An archetype is a classic character that appears over and over throughout literature and myths. For example, there is the inexperienced hero, the wise oracle, or the lady in distress. In the story “The Masque of the Red Death” by Edgar Allen Poe I will give you two examples of archetypes.
Death personified is the first archetype. That means that death is a common character in literature. Think of the Grim Reaper, a character we all know. Near the end of the story, Death appears to Prospero and is described this way:
"When the eyes of Prince Prospero fell upon this spectral image (which with a slow and solemn movement, as if more fully to sustain its role, stalked to and fro among the waltzers) he was seen to be convulsed, in the first moment with a strong shudder either of terror or distaste; but, in the next, his brow reddened with rage." (fifth paragraph from the end)
A character with a fatal flaw is also an archetype. This means that a character has a personality flaw that causes him or her to make bad decisions. Prince Prospero’s fatal flaw is selfishness and pride. When everyone around him is dying, the prince holds a party.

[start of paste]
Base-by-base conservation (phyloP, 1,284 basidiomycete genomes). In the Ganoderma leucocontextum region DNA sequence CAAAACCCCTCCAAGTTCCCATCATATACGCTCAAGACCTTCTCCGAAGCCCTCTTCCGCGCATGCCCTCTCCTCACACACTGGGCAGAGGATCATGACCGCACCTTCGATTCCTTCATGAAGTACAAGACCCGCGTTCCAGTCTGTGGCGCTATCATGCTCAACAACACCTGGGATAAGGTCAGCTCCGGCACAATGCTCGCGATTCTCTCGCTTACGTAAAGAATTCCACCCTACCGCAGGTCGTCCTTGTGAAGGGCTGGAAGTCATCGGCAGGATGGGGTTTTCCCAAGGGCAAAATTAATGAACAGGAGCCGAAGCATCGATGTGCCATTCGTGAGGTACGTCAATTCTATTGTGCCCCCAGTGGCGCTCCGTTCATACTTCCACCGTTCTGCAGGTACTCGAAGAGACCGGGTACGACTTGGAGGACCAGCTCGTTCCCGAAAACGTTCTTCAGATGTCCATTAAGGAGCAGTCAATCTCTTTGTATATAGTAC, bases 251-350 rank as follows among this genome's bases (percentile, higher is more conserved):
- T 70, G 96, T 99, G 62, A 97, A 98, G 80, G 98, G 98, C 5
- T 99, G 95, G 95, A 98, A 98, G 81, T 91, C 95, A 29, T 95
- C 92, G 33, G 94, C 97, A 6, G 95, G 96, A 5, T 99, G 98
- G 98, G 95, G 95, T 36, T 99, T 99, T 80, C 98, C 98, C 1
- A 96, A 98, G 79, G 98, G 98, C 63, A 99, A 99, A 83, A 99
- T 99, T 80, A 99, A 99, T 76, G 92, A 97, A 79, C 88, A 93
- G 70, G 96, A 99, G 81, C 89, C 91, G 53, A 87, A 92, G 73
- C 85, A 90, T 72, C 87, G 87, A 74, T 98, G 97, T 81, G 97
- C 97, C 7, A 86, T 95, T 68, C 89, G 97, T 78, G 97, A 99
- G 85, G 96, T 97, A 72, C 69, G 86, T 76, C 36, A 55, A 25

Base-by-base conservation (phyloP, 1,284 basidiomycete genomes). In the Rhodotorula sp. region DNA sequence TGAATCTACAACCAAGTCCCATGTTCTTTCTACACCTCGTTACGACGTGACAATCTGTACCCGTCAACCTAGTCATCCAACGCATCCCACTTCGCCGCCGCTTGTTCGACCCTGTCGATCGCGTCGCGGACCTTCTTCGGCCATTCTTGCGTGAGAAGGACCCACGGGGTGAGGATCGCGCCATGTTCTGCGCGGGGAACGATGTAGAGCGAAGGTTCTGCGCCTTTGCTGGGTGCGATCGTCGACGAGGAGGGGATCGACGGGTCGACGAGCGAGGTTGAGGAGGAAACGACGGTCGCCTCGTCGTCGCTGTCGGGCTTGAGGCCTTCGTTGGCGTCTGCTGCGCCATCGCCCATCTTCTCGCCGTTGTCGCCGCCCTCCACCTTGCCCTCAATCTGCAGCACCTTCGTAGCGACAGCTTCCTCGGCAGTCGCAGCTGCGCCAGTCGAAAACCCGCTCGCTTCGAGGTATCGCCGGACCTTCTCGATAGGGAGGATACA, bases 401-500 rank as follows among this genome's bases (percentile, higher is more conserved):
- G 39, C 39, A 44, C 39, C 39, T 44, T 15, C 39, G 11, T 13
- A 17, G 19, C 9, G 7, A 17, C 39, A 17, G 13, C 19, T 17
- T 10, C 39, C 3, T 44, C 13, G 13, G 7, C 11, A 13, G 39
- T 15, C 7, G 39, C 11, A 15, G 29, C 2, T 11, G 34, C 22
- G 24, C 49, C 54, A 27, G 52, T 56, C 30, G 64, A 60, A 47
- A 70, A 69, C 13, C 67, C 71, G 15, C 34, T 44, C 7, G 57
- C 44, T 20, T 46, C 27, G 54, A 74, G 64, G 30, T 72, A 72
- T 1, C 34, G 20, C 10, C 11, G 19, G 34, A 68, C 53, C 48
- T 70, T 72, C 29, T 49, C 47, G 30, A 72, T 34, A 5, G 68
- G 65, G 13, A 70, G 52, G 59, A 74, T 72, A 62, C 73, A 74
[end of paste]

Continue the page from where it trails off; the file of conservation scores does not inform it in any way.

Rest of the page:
But the Prince Prospero was happy and dauntless and sagacious. When his dominions were half depopulated, he summoned to his presence a thousand hale and light-hearted friends from among the knights and dames of his court, and with these retired to the deep seclusion of one of his castellated abbeys. (second paragraph)
By using archetypes, Poe makes his story seem timeless. We recognize what will happen to Prince Propsero, because we know he has a fatal flaw. We recognize Death, because we know he is a common spooky character.